The city of Brotherly Love lures travelers with a vibrant mix -- history, culture and community. As the spring and summer seasons bring the promise of warmer weather, visitors from all over the world will flock to Philadelphia. And while the landmark attractions are not to be missed -- the Liberty Bell Center, Independence Hall and Betsy Ross House among them -- here’s our list of alternative things to do and see in one of America’s greatest cities.
Do the Roasted Pork, Skip the Cheesesteak
The reputation of Philly’s most famous sandwich certainly precedes it. But, as a tasty alternative to the heaping cheesesteak, seek out one of this city’s roasted pork sandwiches. They are a sleeper favorite for many locals. A handful of shops are gaining notoriety for their roasted pork sammies, including John’s Roast Pork, Tony Luke’s and Paesano’s. At Tommy DiNic’s, located inside the Reading Terminal Market in Center City, pork is rubbed with Italian herbs and spices before it’s slow-roasted for five hours, sliced thinly and served up with provolone cheese and broccoli rabe; no wonder the popular Travel Channel show, Adam Richman’s Best Sandwich in America, gave this creation the No. 1 spot.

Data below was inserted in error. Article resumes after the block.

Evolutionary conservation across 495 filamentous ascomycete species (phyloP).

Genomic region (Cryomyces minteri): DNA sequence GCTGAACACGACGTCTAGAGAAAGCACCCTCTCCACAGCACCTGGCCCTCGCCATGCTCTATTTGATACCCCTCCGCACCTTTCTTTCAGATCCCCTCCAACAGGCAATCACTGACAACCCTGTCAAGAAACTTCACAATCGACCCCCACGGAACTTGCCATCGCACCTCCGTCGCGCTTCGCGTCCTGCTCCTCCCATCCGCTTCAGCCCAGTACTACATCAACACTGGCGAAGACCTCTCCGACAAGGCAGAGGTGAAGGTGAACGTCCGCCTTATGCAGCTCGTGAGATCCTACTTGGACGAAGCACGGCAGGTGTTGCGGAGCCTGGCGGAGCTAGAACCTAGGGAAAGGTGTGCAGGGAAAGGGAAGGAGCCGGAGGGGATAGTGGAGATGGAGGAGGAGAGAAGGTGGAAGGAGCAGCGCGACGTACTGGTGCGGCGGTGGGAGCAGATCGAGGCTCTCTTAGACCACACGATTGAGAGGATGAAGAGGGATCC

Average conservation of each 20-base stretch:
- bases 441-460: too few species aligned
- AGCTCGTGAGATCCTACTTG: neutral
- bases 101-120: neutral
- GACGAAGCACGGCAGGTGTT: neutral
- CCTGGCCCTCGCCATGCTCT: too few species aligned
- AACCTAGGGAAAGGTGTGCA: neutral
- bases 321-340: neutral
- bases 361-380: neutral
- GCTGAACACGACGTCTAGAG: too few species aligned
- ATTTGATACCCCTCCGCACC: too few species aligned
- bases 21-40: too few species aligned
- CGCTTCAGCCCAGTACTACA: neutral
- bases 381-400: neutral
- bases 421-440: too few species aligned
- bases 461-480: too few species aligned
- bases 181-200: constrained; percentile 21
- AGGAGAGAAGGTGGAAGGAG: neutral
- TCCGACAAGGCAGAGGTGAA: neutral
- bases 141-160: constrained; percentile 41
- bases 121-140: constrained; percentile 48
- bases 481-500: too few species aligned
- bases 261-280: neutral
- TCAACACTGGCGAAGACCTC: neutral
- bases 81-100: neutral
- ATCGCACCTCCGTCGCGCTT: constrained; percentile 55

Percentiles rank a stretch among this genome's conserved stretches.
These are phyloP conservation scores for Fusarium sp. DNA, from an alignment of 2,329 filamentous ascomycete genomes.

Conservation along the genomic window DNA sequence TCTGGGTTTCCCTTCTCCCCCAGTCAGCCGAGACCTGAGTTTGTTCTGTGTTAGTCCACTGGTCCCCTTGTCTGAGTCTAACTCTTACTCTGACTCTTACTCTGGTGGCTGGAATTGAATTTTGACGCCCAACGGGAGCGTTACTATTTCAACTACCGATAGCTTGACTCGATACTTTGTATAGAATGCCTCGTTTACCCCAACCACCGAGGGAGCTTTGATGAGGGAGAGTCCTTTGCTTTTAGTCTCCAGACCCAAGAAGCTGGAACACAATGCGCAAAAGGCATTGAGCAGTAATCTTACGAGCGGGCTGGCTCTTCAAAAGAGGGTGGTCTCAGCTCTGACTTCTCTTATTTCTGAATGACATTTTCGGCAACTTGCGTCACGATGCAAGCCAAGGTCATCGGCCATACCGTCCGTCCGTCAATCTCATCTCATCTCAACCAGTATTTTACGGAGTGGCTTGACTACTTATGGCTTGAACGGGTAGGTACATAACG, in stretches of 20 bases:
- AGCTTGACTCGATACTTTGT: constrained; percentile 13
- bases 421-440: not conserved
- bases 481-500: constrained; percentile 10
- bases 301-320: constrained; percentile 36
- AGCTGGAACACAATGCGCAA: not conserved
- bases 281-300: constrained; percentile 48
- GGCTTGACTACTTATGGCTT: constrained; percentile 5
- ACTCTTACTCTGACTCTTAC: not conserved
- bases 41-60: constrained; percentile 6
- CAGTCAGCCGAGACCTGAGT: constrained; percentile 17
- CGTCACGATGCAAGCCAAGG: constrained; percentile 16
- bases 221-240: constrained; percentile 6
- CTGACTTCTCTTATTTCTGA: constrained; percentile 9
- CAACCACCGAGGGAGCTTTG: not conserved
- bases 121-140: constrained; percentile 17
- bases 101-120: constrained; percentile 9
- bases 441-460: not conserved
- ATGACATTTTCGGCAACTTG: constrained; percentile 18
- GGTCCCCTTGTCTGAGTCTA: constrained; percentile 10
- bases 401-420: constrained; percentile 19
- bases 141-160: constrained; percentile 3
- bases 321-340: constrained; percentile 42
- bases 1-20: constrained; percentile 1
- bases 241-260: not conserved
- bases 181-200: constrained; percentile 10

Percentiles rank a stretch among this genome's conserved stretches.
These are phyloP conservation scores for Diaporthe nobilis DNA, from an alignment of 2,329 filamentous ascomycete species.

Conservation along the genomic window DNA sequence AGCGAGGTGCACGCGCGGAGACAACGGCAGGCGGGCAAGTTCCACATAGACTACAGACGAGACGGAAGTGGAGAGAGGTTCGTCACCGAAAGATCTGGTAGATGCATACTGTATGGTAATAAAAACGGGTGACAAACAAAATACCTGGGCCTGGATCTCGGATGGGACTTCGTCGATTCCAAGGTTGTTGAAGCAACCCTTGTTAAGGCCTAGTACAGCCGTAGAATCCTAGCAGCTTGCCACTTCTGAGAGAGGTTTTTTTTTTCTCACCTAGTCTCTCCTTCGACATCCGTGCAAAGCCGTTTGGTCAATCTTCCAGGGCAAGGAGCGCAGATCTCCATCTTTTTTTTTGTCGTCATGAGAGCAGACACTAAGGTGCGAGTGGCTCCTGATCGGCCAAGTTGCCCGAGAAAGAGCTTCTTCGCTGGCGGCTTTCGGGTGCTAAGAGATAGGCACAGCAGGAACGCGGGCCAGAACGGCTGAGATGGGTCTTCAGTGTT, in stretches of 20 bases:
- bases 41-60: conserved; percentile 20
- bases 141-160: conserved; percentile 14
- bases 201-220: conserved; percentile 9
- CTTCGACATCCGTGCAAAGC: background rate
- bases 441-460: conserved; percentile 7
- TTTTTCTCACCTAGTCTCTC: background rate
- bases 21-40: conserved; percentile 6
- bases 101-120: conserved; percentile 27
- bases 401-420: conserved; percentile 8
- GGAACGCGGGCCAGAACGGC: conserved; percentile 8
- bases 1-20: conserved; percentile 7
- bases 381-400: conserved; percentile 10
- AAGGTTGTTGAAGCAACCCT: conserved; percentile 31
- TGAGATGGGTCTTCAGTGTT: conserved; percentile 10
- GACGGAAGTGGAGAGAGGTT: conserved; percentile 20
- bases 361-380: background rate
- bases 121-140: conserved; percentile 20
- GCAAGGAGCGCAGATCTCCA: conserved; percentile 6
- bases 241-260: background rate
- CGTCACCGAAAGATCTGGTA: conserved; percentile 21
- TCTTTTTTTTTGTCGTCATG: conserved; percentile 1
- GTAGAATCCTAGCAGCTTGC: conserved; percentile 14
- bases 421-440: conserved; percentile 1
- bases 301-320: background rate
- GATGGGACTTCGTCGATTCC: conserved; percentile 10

Do the Walk, Skip the Cafe
Want to get a taste of Philly? The folks at Chew Philly earn high marks for their culinary and cultural excursions through Manayunk, one of Philadelphia’s most eclectic neighborhoods. Their focus is on gourmet delis, bakeries and one-of-a-kind specialty shops that are family-owned. And, between bites, they turn the conversation to things like architecture and history. The tour through 300-year-old Manayunk covers 1.7 miles of culinary havens, many of them along the scenic Schuylkill River. Plan on 2 1/2 hours and groups capped at 16 hungry participants. All ages are welcome.
Skip the Playground, Visit the Garden
Need to keep the kids intrigued? Many Philly parents will point you in the direction of the Morris Arboretum, run by the University of Pennsylvania. Robyn Unger, a public relations executive who’s lived in Philadelphia all her life, recently took her 4-year-old son and some friends here. “I could not believe my eyes,” she says. “These grounds are just incredible, and the fun tree houses and imitation nests for the kids to climb and explore garnered hours of enjoyment for us all!” The beautiful sprawling property features myriad gardens; the F. Otto Haas Oak Allee is a landscaped European-style lane flanked by Shumard oak trees, hydrangea and hollies. The plant collections feature more than 12,000 specimens, and there are art exhibits and seasonal events featured throughout the year. Birders, bring your binoculars; the wetlands, woodlands and meadows here house hundreds of resident birds.